Hell.  We HERE haven't even been able to settle the matter of what MAKES any movie a "classic", so I don't see the program as being much help in that respect.  ;)

 

But to SPEED-----

 

Good point!   For instance, I know a LOT of old jokes that many would say "have whiskers".  But there ARE many at an age who haven't heard them, so they're as new as fresh snow to THEM.  Another example.....

 

I watch a lot of "classic" TV shows on AntennaTV and MeTV.  And there's sometimes much younger family members who drop over to visit my semi-invalid wife, who's their "Aunt La-La".  Recently, a 21 year old grandnephew told me HE'S now "hooked" on THE RIFLEMAN  from first watching an episode that was on during one of his visits!  B)

 

 

Sepiatone

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1. Wow, Lorna....for some reason I would have thought that you'd like All About Eve. I'm  surprised you don't. Edit:  Oops, I did it again. I've got to stop posting on threads before I've read the whole thing. Of course right after I posted the above, I read Hibi's asking you the same thing I just did, and your reply:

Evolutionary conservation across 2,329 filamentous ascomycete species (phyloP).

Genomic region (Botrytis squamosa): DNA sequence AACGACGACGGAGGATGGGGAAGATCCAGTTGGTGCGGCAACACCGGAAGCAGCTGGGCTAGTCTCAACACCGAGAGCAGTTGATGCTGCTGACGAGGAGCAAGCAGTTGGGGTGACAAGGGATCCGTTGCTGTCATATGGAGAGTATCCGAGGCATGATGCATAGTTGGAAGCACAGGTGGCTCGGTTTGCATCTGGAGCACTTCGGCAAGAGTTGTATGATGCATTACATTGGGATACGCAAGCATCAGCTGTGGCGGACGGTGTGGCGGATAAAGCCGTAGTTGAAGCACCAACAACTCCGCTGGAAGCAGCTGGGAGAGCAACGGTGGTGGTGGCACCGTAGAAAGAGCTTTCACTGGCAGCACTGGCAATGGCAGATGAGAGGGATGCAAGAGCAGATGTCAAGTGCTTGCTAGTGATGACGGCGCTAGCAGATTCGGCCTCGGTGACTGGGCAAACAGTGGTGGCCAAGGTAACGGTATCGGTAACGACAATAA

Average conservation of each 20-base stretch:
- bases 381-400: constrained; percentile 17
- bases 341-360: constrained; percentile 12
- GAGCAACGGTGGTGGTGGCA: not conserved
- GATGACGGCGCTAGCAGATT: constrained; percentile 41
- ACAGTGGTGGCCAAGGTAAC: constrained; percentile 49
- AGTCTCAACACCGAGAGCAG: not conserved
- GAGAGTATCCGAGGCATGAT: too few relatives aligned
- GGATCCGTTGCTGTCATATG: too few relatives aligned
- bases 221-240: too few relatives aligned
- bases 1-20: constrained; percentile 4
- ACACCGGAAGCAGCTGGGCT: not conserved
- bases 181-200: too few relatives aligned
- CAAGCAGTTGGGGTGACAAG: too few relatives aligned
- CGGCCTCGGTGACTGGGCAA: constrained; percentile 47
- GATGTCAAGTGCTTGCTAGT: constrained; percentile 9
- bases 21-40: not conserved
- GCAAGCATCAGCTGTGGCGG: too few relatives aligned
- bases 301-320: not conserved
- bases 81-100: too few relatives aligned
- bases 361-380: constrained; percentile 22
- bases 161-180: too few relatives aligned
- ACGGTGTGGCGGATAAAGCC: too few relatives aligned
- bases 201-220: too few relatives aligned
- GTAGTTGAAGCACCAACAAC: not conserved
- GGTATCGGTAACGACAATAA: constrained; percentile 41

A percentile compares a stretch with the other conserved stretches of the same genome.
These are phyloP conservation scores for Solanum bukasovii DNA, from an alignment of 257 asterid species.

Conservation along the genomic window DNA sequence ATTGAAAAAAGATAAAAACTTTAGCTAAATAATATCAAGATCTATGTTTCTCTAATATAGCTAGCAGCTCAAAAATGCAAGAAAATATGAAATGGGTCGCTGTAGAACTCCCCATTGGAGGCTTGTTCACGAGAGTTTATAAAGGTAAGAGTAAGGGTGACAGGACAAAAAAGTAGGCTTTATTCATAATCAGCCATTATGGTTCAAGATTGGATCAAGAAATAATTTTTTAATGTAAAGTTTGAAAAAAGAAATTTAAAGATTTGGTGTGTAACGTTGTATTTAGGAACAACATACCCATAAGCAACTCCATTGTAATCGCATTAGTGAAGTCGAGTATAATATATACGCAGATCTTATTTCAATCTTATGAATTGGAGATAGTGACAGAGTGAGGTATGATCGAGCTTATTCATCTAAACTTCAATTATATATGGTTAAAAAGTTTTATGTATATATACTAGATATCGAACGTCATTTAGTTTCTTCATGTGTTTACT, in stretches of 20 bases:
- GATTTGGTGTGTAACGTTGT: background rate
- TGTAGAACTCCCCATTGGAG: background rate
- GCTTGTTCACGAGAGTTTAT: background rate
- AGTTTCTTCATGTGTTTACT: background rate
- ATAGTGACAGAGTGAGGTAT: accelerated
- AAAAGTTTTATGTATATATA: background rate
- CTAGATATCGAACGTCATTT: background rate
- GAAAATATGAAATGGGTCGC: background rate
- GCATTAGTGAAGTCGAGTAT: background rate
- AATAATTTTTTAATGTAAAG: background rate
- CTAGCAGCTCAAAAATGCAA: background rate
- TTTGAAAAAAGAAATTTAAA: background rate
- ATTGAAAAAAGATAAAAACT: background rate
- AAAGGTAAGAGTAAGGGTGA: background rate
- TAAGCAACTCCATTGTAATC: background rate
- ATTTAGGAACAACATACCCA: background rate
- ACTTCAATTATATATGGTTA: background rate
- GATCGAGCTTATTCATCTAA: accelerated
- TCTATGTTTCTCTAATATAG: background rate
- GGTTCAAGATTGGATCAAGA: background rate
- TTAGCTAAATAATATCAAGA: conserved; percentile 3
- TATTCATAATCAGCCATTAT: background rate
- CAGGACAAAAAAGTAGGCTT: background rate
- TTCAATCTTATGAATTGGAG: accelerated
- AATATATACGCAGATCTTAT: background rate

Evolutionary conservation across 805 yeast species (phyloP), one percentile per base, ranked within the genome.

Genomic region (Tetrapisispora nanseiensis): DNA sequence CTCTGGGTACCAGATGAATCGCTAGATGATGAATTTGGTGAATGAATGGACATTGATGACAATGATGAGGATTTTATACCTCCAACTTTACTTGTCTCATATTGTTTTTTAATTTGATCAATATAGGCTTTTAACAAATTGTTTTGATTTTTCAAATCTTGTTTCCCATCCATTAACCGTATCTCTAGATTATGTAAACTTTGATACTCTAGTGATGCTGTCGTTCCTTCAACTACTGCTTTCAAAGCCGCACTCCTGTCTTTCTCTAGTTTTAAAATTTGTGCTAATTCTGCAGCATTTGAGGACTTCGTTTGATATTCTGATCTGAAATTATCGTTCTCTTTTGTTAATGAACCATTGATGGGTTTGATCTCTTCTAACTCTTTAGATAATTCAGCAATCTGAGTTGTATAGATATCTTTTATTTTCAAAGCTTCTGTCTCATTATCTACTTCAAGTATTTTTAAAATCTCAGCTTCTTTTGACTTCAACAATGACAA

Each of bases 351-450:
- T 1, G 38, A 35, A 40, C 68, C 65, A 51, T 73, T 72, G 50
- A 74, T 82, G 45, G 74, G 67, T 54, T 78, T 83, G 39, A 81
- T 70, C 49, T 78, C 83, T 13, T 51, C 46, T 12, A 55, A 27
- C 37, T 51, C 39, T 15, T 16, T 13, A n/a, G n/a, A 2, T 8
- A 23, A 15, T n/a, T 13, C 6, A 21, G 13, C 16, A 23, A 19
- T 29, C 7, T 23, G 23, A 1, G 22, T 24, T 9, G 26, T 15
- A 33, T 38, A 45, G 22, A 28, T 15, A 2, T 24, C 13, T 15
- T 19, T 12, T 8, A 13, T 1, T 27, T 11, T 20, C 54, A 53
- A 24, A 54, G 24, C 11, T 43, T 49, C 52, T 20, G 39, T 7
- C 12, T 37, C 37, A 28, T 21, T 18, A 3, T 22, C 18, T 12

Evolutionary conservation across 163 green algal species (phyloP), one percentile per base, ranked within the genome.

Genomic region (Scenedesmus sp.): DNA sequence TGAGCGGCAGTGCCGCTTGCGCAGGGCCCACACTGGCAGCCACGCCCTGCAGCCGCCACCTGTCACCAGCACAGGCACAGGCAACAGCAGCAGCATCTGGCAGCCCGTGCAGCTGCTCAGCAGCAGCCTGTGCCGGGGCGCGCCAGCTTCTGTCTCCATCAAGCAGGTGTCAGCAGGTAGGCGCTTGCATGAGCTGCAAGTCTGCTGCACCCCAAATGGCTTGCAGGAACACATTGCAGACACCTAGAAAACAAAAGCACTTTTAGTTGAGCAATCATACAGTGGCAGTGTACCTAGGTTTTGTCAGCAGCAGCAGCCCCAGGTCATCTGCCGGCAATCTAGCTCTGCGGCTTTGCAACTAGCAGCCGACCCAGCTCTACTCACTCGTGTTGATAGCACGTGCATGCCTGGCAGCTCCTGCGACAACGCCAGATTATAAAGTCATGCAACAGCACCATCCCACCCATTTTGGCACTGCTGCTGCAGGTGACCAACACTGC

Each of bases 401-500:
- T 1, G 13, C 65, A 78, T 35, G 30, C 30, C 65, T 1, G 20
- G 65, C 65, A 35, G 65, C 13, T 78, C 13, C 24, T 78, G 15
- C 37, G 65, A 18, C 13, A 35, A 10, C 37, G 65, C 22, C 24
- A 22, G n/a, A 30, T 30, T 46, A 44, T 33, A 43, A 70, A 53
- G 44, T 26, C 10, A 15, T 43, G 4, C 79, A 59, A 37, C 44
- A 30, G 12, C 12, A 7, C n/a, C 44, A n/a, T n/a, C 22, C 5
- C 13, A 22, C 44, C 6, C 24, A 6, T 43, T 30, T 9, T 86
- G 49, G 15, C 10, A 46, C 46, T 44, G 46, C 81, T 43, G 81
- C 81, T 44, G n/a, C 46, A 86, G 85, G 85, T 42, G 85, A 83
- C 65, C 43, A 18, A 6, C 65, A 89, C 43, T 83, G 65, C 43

2. Good points, all, Lorna. (Except for the part about Anne Baxter's performance - I like her in it.)

 

1. HA! I know, right? I also don't really like CAGED all that much, which surprises me because it seems like a movie I would like. I'm always been "Eh" About EVE, ever since I first saw it ca. age 12 or 13.

 

2. And I kinda sorta like Anne Baxter in it too- she's one who certainly gives you your five bits worth in everything she's in, ain't she? I just wish she was working with a director who knew when to restrain actors from going ooooooout there, which- bless her heart- Anne Baxter could do from time to time and she DEFINITELY DOES IT in EVE. aND WHILE part of me is always going to love wig-ripping and sneering, Baxter's wig-ripping and sneering take EVE off the rails in the third act.